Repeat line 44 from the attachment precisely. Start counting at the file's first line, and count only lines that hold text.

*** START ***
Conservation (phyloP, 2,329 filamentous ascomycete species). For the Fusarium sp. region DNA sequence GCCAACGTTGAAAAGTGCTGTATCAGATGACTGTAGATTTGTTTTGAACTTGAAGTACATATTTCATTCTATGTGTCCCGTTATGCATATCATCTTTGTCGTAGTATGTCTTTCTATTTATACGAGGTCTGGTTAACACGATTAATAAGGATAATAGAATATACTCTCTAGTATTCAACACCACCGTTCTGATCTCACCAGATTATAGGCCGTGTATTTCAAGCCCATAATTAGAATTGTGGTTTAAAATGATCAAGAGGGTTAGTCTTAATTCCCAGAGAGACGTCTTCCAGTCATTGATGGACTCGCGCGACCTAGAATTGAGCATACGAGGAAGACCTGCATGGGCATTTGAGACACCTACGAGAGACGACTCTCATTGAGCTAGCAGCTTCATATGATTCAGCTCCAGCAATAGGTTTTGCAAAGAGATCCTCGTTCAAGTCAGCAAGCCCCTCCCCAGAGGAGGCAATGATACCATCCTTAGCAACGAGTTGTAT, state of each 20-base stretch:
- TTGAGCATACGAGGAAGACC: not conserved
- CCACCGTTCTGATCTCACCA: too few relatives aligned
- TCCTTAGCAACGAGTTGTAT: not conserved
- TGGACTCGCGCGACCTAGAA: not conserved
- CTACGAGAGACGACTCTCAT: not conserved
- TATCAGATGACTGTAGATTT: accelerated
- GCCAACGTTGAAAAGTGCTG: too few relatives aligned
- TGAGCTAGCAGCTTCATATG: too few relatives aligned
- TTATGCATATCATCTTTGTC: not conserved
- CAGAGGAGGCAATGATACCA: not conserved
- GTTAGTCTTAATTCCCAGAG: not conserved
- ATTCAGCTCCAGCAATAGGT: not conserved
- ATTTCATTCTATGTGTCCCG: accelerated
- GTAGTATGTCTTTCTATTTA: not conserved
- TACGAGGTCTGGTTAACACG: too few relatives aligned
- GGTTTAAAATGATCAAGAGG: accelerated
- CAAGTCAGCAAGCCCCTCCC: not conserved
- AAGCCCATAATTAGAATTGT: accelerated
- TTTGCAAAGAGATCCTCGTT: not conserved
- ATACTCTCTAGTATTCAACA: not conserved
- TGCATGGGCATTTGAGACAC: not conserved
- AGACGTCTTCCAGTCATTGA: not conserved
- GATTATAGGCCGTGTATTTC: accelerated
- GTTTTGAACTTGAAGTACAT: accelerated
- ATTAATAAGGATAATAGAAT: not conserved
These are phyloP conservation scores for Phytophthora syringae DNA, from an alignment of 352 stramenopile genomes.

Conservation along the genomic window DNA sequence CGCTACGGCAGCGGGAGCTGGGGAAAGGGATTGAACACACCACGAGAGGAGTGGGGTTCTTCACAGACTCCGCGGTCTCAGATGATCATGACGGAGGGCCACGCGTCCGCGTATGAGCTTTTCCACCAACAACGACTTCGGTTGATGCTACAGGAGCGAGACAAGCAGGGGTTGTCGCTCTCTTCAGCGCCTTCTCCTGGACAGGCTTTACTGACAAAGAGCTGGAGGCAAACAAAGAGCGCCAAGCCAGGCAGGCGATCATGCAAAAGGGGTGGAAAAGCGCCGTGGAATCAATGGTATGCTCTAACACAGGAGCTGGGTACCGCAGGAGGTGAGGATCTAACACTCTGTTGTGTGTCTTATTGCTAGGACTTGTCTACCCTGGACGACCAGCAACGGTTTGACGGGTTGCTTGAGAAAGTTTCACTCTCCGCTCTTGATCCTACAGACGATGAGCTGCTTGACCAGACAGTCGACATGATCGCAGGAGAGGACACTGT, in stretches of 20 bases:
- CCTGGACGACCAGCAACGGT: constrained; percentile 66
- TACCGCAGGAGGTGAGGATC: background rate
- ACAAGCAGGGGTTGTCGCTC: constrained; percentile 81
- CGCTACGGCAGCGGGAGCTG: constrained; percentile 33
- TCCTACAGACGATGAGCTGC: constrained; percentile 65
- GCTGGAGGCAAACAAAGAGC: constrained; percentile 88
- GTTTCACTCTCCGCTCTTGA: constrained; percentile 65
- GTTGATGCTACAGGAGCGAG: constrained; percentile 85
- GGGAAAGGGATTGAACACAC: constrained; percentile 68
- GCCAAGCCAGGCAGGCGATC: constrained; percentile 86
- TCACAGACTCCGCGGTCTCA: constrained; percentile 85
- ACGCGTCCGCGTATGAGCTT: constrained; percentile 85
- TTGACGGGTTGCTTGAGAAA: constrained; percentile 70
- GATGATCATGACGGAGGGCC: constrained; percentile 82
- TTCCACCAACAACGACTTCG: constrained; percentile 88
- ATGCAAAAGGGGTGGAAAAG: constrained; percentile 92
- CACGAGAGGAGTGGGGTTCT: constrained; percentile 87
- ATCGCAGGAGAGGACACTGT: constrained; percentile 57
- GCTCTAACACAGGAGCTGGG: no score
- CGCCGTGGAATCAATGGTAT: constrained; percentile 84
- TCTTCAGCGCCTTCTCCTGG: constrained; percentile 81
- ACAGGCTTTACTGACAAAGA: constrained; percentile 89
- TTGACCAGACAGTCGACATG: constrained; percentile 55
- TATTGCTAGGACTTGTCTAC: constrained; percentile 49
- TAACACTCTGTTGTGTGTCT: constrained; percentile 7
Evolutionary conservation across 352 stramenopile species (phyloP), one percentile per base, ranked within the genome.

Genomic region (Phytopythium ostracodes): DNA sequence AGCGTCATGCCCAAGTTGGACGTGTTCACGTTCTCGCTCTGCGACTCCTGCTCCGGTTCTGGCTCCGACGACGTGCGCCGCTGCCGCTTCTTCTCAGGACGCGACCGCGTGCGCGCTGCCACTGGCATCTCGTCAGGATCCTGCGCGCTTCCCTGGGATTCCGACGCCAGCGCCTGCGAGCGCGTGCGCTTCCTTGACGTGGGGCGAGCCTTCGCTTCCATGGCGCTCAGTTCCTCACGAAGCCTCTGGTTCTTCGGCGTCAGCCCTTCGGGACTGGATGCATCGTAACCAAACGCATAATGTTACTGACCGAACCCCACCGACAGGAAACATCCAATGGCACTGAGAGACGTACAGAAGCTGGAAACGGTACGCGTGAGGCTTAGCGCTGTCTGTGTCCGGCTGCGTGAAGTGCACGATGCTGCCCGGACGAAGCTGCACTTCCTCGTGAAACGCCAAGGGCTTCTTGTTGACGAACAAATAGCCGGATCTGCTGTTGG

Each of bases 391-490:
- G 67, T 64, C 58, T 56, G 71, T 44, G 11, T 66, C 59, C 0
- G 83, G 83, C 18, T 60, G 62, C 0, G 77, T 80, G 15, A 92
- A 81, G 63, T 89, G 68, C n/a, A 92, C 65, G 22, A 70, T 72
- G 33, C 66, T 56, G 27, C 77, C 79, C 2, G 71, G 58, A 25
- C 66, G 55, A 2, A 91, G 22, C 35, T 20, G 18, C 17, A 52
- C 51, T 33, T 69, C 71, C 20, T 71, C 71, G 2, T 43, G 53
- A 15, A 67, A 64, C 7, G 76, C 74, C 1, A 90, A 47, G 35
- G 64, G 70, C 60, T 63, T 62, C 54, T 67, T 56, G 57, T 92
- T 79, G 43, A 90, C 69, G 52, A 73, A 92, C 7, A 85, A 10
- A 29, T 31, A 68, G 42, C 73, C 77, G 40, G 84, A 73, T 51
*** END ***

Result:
- ATGCAAAAGGGGTGGAAAAG: constrained; percentile 92